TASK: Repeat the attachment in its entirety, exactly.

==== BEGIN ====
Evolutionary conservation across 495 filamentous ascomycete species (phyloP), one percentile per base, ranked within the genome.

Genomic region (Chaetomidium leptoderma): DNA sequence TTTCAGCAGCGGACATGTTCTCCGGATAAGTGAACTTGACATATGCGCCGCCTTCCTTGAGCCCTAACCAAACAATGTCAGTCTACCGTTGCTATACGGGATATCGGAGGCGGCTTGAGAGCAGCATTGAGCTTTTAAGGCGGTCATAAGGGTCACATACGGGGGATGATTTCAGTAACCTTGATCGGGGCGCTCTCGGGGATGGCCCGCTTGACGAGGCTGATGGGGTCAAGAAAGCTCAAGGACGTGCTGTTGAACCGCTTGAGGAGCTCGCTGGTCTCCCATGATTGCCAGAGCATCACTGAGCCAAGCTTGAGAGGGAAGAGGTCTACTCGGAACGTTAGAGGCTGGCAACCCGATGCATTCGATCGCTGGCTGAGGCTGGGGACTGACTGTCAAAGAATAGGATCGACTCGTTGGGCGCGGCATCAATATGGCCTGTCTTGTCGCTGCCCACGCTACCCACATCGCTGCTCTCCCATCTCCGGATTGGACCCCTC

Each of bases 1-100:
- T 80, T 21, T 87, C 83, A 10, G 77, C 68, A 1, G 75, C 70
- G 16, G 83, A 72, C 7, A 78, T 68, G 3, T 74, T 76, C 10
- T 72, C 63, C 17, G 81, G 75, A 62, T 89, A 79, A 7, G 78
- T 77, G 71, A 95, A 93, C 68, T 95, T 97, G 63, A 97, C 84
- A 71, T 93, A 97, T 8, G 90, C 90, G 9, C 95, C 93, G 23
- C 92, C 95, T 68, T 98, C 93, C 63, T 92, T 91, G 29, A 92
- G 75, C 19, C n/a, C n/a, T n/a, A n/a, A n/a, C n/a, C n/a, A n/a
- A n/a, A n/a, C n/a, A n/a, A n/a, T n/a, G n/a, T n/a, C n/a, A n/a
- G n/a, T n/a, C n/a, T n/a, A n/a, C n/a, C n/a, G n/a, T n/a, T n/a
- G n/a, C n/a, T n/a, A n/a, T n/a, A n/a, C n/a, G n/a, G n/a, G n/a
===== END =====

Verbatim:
Evolutionary conservation across 495 filamentous ascomycete species (phyloP), one percentile per base, ranked within the genome.

Genomic region (Chaetomidium leptoderma): DNA sequence TTTCAGCAGCGGACATGTTCTCCGGATAAGTGAACTTGACATATGCGCCGCCTTCCTTGAGCCCTAACCAAACAATGTCAGTCTACCGTTGCTATACGGGATATCGGAGGCGGCTTGAGAGCAGCATTGAGCTTTTAAGGCGGTCATAAGGGTCACATACGGGGGATGATTTCAGTAACCTTGATCGGGGCGCTCTCGGGGATGGCCCGCTTGACGAGGCTGATGGGGTCAAGAAAGCTCAAGGACGTGCTGTTGAACCGCTTGAGGAGCTCGCTGGTCTCCCATGATTGCCAGAGCATCACTGAGCCAAGCTTGAGAGGGAAGAGGTCTACTCGGAACGTTAGAGGCTGGCAACCCGATGCATTCGATCGCTGGCTGAGGCTGGGGACTGACTGTCAAAGAATAGGATCGACTCGTTGGGCGCGGCATCAATATGGCCTGTCTTGTCGCTGCCCACGCTACCCACATCGCTGCTCTCCCATCTCCGGATTGGACCCCTC

Each of bases 1-100:
- T 80, T 21, T 87, C 83, A 10, G 77, C 68, A 1, G 75, C 70
- G 16, G 83, A 72, C 7, A 78, T 68, G 3, T 74, T 76, C 10
- T 72, C 63, C 17, G 81, G 75, A 62, T 89, A 79, A 7, G 78
- T 77, G 71, A 95, A 93, C 68, T 95, T 97, G 63, A 97, C 84
- A 71, T 93, A 97, T 8, G 90, C 90, G 9, C 95, C 93, G 23
- C 92, C 95, T 68, T 98, C 93, C 63, T 92, T 91, G 29, A 92
- G 75, C 19, C n/a, C n/a, T n/a, A n/a, A n/a, C n/a, C n/a, A n/a
- A n/a, A n/a, C n/a, A n/a, A n/a, T n/a, G n/a, T n/a, C n/a, A n/a
- G n/a, T n/a, C n/a, T n/a, A n/a, C n/a, C n/a, G n/a, T n/a, T n/a
- G n/a, C n/a, T n/a, A n/a, T n/a, A n/a, C n/a, G n/a, G n/a, G n/a